Andrew Rassweiler (Assistant professor) - Studies marine spatial management, ecological resilience and temperate and tropical reef ecology.

Andrew Rassweiler (Assistant professor) - Studies marine spatial management, ecological resilience and temperate and tropical reef ecology.

 
  Daniel K. Okamoto (Post-doctoral researcher) focuses on quantitative population dynamics, temperate reef ecology, and  fisheries & conservation science.  Website: dkokamoto.wordpress.com

 

Daniel K. Okamoto (Post-doctoral researcher) focuses on quantitative population dynamics, temperate reef ecology, and  fisheries & conservation science.  Website: dkokamoto.wordpress.com

  Jenn McHenry's (Research technician) uses macro-ecology, remote-sensing, and GIS to understand, map, and incorporate critical marine ecosystem dynamics into spatial fisheries management, conservation, and multi-use planning strategies. Jenn has a B.Sc. in marine sciences and a double M.Sc. in marine biology and marine policy from the University of Maine. 

 

Jenn McHenry's (Research technician) uses macro-ecology, remote-sensing, and GIS to understand, map, and incorporate critical marine ecosystem dynamics into spatial fisheries management, conservation, and multi-use planning strategies. Jenn has a B.Sc. in marine sciences and a double M.Sc. in marine biology and marine policy from the University of Maine. 

Scott Miller (PhD Student) is interested in how ecological interactions can be shaped by various natural and anthropogenic factors, and how this variation influences the resilience of ecosystems.  He has a B.S. in Biological Science from Clemson University where he studied the den sharing behavior of juvenile Caribbean spiny lobsters and an M.S. from Moss Landing Marine Laboratories where he investigated the  effects of oceanographic variability on the trophic ecology of coral reef fishes from the central Pacific.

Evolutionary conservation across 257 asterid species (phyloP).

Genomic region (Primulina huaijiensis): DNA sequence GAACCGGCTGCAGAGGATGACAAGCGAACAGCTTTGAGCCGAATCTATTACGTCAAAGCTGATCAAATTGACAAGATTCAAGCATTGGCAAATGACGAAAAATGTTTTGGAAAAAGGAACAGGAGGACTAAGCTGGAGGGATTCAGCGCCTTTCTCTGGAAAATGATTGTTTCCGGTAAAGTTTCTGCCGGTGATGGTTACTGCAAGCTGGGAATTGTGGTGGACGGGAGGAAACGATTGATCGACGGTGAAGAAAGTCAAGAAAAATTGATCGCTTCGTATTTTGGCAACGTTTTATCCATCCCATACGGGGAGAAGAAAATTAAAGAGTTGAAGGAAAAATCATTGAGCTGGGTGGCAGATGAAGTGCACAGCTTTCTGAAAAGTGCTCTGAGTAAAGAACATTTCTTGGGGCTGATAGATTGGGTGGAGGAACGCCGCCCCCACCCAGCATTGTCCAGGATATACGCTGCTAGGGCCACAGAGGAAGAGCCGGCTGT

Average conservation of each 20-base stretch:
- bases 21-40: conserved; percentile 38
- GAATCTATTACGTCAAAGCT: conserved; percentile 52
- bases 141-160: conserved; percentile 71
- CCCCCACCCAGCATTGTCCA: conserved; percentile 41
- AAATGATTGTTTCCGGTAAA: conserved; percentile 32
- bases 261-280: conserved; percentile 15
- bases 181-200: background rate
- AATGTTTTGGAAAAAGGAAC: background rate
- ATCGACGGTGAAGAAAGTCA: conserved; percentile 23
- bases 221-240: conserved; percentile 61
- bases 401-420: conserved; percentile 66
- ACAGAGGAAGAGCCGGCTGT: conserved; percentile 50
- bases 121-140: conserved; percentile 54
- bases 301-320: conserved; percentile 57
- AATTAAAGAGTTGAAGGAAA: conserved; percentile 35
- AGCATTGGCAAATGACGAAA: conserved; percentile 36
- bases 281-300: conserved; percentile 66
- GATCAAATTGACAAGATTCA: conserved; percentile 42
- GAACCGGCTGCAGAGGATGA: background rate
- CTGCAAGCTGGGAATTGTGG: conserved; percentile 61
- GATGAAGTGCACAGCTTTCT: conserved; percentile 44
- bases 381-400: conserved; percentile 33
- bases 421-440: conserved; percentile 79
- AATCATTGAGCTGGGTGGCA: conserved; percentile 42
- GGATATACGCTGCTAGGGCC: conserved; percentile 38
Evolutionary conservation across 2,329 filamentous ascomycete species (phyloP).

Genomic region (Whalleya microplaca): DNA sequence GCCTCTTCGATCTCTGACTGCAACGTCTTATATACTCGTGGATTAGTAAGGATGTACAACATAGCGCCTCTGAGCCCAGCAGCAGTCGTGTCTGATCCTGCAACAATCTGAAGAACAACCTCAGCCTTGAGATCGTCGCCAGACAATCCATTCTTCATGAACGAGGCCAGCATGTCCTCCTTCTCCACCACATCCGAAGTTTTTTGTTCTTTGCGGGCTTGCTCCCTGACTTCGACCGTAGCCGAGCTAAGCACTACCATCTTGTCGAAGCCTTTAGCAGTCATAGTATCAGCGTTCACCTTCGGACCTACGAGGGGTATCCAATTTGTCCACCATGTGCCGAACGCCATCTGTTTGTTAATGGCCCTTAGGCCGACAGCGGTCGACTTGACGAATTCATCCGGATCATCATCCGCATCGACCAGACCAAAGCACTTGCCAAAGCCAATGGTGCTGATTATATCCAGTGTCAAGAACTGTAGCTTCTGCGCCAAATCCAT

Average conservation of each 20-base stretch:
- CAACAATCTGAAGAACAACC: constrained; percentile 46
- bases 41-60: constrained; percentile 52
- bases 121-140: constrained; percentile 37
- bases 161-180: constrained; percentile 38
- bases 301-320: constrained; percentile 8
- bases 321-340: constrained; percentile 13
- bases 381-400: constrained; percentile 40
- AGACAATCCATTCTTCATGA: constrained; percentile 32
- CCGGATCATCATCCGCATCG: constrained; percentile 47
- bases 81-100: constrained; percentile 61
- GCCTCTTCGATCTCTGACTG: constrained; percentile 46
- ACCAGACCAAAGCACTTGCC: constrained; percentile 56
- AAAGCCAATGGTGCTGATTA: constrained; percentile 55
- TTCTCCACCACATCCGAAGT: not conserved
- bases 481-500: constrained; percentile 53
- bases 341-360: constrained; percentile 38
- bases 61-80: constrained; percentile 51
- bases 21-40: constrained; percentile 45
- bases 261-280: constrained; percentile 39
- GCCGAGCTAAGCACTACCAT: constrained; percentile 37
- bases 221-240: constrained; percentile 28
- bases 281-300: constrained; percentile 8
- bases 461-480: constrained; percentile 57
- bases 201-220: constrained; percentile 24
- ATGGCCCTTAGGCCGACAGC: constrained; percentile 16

Scott Miller (PhD Student) is interested in how ecological interactions can be shaped by various natural and anthropogenic factors, and how this variation influences the resilience of ecosystems.  He has a B.S. in Biological Science from Clemson University where he studied the den sharing behavior of juvenile Caribbean spiny lobsters and an M.S. from Moss Landing Marine Laboratories where he investigated the  effects of oceanographic variability on the trophic ecology of coral reef fishes from the central Pacific.

Shannon Boyle (PhD Student) is interested in population and community dynamics in a rapidly changing world and in developing spatial management plans to foster ecological resilience to environmental change. Shannon received a B.Sc. in Wildlife Biology at McGill University working on lake fish community dynamics and has a Masters from UCSB’s Bren School of Environmental Science and Management where she studied both ecosystem dynamics and effective public engagement strategies for large-scale marine reserves in the Pacific.

Shannon Boyle (PhD Student) is interested in population and community dynamics in a rapidly changing world and in developing spatial management plans to foster ecological resilience to environmental change. Shannon received a B.Sc. in Wildlife Biology at McGill University working on lake fish community dynamics and has a Masters from UCSB’s Bren School of Environmental Science and Management where she studied both ecosystem dynamics and effective public engagement strategies for large-scale marine reserves in the Pacific.